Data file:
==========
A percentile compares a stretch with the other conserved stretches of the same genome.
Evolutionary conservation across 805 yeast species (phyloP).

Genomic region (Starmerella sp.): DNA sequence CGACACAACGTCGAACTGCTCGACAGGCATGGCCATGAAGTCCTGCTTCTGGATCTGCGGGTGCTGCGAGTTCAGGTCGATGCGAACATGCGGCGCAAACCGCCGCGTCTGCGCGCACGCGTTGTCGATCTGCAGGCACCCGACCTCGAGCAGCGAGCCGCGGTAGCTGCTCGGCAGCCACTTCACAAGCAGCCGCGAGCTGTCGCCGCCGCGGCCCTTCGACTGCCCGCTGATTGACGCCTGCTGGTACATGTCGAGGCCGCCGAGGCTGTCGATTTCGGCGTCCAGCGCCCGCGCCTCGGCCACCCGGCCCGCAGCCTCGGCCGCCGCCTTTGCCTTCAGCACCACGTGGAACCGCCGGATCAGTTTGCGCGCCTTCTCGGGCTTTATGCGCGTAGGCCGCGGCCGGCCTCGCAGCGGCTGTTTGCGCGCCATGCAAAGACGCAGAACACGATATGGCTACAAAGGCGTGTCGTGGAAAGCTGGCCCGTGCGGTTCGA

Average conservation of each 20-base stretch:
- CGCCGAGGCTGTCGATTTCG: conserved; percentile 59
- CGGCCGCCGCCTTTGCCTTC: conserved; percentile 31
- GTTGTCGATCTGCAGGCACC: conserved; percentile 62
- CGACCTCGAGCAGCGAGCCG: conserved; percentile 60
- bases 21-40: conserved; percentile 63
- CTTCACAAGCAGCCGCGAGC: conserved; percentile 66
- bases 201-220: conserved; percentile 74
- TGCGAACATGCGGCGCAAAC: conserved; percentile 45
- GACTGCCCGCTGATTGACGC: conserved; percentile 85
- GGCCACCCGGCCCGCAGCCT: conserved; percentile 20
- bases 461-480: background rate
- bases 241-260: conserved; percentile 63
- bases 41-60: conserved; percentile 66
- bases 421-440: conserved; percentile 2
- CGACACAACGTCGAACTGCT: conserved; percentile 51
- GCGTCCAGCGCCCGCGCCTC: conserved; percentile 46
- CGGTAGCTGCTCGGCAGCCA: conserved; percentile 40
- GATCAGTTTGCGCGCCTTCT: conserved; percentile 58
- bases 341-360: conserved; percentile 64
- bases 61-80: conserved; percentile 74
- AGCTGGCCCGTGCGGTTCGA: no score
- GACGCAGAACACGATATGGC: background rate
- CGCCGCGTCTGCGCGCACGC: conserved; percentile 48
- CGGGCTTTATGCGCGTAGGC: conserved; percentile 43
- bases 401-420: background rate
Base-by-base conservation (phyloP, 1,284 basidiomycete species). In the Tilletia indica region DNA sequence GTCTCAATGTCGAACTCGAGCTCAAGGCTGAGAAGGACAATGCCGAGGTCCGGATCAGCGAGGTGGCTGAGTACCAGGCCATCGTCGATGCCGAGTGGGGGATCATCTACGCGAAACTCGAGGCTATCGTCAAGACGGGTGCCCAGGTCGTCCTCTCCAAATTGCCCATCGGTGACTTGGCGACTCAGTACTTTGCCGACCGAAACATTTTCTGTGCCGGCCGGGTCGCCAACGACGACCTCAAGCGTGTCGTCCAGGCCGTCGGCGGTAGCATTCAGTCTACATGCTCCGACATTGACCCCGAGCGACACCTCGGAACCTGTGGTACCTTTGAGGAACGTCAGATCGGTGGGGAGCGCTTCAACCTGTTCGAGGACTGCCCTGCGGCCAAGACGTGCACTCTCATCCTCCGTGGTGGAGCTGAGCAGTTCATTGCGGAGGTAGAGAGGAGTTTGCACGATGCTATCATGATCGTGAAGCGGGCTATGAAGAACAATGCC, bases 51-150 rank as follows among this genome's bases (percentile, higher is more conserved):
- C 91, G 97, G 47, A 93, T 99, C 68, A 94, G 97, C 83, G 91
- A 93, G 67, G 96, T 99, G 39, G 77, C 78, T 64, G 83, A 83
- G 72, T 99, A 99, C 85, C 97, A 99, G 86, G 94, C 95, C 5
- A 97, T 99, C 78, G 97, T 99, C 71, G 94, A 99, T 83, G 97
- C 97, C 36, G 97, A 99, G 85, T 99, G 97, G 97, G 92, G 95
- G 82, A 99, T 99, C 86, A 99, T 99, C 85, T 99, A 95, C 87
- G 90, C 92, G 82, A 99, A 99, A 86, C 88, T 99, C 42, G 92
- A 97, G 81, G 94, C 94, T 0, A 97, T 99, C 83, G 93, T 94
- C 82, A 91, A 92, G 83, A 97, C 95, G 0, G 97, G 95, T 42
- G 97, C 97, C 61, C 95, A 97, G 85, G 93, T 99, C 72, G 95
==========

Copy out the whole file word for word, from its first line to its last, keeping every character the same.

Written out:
A percentile compares a stretch with the other conserved stretches of the same genome.
Evolutionary conservation across 805 yeast species (phyloP).

Genomic region (Starmerella sp.): DNA sequence CGACACAACGTCGAACTGCTCGACAGGCATGGCCATGAAGTCCTGCTTCTGGATCTGCGGGTGCTGCGAGTTCAGGTCGATGCGAACATGCGGCGCAAACCGCCGCGTCTGCGCGCACGCGTTGTCGATCTGCAGGCACCCGACCTCGAGCAGCGAGCCGCGGTAGCTGCTCGGCAGCCACTTCACAAGCAGCCGCGAGCTGTCGCCGCCGCGGCCCTTCGACTGCCCGCTGATTGACGCCTGCTGGTACATGTCGAGGCCGCCGAGGCTGTCGATTTCGGCGTCCAGCGCCCGCGCCTCGGCCACCCGGCCCGCAGCCTCGGCCGCCGCCTTTGCCTTCAGCACCACGTGGAACCGCCGGATCAGTTTGCGCGCCTTCTCGGGCTTTATGCGCGTAGGCCGCGGCCGGCCTCGCAGCGGCTGTTTGCGCGCCATGCAAAGACGCAGAACACGATATGGCTACAAAGGCGTGTCGTGGAAAGCTGGCCCGTGCGGTTCGA

Average conservation of each 20-base stretch:
- CGCCGAGGCTGTCGATTTCG: conserved; percentile 59
- CGGCCGCCGCCTTTGCCTTC: conserved; percentile 31
- GTTGTCGATCTGCAGGCACC: conserved; percentile 62
- CGACCTCGAGCAGCGAGCCG: conserved; percentile 60
- bases 21-40: conserved; percentile 63
- CTTCACAAGCAGCCGCGAGC: conserved; percentile 66
- bases 201-220: conserved; percentile 74
- TGCGAACATGCGGCGCAAAC: conserved; percentile 45
- GACTGCCCGCTGATTGACGC: conserved; percentile 85
- GGCCACCCGGCCCGCAGCCT: conserved; percentile 20
- bases 461-480: background rate
- bases 241-260: conserved; percentile 63
- bases 41-60: conserved; percentile 66
- bases 421-440: conserved; percentile 2
- CGACACAACGTCGAACTGCT: conserved; percentile 51
- GCGTCCAGCGCCCGCGCCTC: conserved; percentile 46
- CGGTAGCTGCTCGGCAGCCA: conserved; percentile 40
- GATCAGTTTGCGCGCCTTCT: conserved; percentile 58
- bases 341-360: conserved; percentile 64
- bases 61-80: conserved; percentile 74
- AGCTGGCCCGTGCGGTTCGA: no score
- GACGCAGAACACGATATGGC: background rate
- CGCCGCGTCTGCGCGCACGC: conserved; percentile 48
- CGGGCTTTATGCGCGTAGGC: conserved; percentile 43
- bases 401-420: background rate
Base-by-base conservation (phyloP, 1,284 basidiomycete species). In the Tilletia indica region DNA sequence GTCTCAATGTCGAACTCGAGCTCAAGGCTGAGAAGGACAATGCCGAGGTCCGGATCAGCGAGGTGGCTGAGTACCAGGCCATCGTCGATGCCGAGTGGGGGATCATCTACGCGAAACTCGAGGCTATCGTCAAGACGGGTGCCCAGGTCGTCCTCTCCAAATTGCCCATCGGTGACTTGGCGACTCAGTACTTTGCCGACCGAAACATTTTCTGTGCCGGCCGGGTCGCCAACGACGACCTCAAGCGTGTCGTCCAGGCCGTCGGCGGTAGCATTCAGTCTACATGCTCCGACATTGACCCCGAGCGACACCTCGGAACCTGTGGTACCTTTGAGGAACGTCAGATCGGTGGGGAGCGCTTCAACCTGTTCGAGGACTGCCCTGCGGCCAAGACGTGCACTCTCATCCTCCGTGGTGGAGCTGAGCAGTTCATTGCGGAGGTAGAGAGGAGTTTGCACGATGCTATCATGATCGTGAAGCGGGCTATGAAGAACAATGCC, bases 51-150 rank as follows among this genome's bases (percentile, higher is more conserved):
- C 91, G 97, G 47, A 93, T 99, C 68, A 94, G 97, C 83, G 91
- A 93, G 67, G 96, T 99, G 39, G 77, C 78, T 64, G 83, A 83
- G 72, T 99, A 99, C 85, C 97, A 99, G 86, G 94, C 95, C 5
- A 97, T 99, C 78, G 97, T 99, C 71, G 94, A 99, T 83, G 97
- C 97, C 36, G 97, A 99, G 85, T 99, G 97, G 97, G 92, G 95
- G 82, A 99, T 99, C 86, A 99, T 99, C 85, T 99, A 95, C 87
- G 90, C 92, G 82, A 99, A 99, A 86, C 88, T 99, C 42, G 92
- A 97, G 81, G 94, C 94, T 0, A 97, T 99, C 83, G 93, T 94
- C 82, A 91, A 92, G 83, A 97, C 95, G 0, G 97, G 95, T 42
- G 97, C 97, C 61, C 95, A 97, G 85, G 93, T 99, C 72, G 95